The Invisible Heart, An Economic Romance

 

“In popular culture, business is always portrayed
as monstrous because that’s what sells.  People like
feeling victimized so that they can hate their oppressor.
But monsters don’t often succeed in business.
The sweeter competitor offering good service
and low prices is a better bet.
There’s an invisible heart at the core of the marketplace,
serving the customer and doing it joyously.”

“After all,” continued Sam,
“under capitalism, man oppresses man.
But under socialism,”-here Sam paused-
“it’s the other way around.”

In The Invisible Heart: An Economic Romance romance takes back seat while economics drives.  Laura Silver, an English Literature teacher is in turn intrigued, repelled, astonished, and ultimately wooed by Sam Gordon, a free-market libertarian who teaches at the same school. 

George Will calls this book “Delightfully didactic.”   It is 100% didactic (instructive) but is clearly delightful.  If economics has intimidated you, this is a book to read.  The book was fun, engaging and winsome.   

“Welcome to the wonderful world of economics.
Everything precious in life has a cost.”
    
Advertisement

Economics at Ground Level

from Thomas Sowell’s Basic Economics:

From the standpoint of society as a whole, the “cost” of anything is the value it has in alternative uses.

That cost is reflected in the market when the price that one individual is willing to pay becomes a cost that others are forced to pay, in order to get a share of the same scarce resource or the products made from it. … The real cost of building a bridge are the other things that could have been built with that same labor and material.  This is also true at the level of a given individual, even when no money is involved. The cost of watching a television sitcom or soap opera is the value of the other things that could have been done with that same time.

Ouch.  Substitute Sudoku for sitcom and you’ve nailed me, Thomas Sowell.

Economics, Again


Notice the bookmark?

Much of my learning is driven by fear.  I think, “If I don’t learn this now, I’m afraid I never will.” 

So, although the conditions are unfavorable, now is the moment to squeeze my eyes shut, pinch my nostrils together and jump off the diving board into the pool of economics. I gathered relevant books which have sat unread for too many years. I’m reading by rotation: a chapter of Hazlitt, a chapter of Maybury, a chapter of Kirk and a chapter of Sowell (subtitled A Citizen’s Guide to the Economy; I especially like this one), and then repeating the rotation.  The primary text is Hazlitt’s Economics in One Lesson.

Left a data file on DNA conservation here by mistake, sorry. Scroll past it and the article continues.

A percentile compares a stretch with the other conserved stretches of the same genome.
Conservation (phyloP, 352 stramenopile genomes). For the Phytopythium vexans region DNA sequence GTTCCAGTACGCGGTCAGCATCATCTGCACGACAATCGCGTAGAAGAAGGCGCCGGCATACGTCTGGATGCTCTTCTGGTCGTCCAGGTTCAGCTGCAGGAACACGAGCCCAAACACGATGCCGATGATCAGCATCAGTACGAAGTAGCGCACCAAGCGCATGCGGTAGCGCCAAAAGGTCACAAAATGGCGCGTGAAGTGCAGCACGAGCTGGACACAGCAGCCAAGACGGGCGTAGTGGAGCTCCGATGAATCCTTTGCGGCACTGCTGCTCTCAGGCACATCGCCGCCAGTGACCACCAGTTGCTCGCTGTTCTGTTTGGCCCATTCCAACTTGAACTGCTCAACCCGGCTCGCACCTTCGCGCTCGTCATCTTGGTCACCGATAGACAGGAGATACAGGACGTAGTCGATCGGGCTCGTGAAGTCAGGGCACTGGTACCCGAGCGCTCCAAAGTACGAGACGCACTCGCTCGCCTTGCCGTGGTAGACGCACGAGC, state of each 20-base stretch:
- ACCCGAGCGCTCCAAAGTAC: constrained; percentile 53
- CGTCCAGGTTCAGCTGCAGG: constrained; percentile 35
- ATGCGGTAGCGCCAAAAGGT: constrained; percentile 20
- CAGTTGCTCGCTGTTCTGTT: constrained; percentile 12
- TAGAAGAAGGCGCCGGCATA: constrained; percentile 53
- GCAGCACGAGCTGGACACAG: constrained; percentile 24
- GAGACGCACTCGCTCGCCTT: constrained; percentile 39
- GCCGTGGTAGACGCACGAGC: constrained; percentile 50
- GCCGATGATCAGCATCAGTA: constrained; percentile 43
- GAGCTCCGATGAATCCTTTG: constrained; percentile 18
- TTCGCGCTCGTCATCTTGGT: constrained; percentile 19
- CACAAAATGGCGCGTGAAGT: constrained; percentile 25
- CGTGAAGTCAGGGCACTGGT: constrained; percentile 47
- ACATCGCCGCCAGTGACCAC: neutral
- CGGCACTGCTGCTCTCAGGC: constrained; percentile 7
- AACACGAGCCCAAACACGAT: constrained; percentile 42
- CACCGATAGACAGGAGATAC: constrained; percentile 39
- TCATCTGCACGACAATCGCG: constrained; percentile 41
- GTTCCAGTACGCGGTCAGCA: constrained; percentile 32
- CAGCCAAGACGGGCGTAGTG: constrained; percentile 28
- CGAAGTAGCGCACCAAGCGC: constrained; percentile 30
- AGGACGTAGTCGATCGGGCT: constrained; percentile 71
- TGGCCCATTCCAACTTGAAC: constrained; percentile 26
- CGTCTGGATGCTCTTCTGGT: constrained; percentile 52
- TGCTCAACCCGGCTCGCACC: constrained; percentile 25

The Curse of Machinery  The title is misleading.  Hazlitt believes machinery is a downright blessing and refutes the fallacy that “machines on net balance create unemployment” with undisguised derision for technophobes.  I was very uncomfortable with this chapter.  I wanted to take the esteemed Mr. Hazlitt by the hand back to the first page of this book where he says, “the good economist looks also at the longer and indirect consequences.”  Neil Postman demonstrates the indirect consequences of technology in Technopoly, subtitled The Surrender of Culture to Technology.  Postman asserts that technology gives and takes aways; new technologies have done great things, but they have also undone great things.  Fascinating reading, but that’s another post.

Spread-the-Work Schemes  The maddening inefficiency of labor laws, driven by union demands for the exclusive right to perform certain jobs, lowers production and raises costs.

Disbanding Troops and Bureaucrats   Hazlitt again reminds us to look at both sides now.  In theory – cough cough – when soldiers are sent home, taxes go down and citizens have more money to spend in the market.

The Fetish of Full Employment  It is easy to keep all citizens employed with make-work jobs if efficiency and cost are not considered.  Do we really want full employment?  Hazlitt is hammering a first principle of economics: maximized production is the objective.  His phrase “part of the population supported in idleness by undisguised relief” arrested me.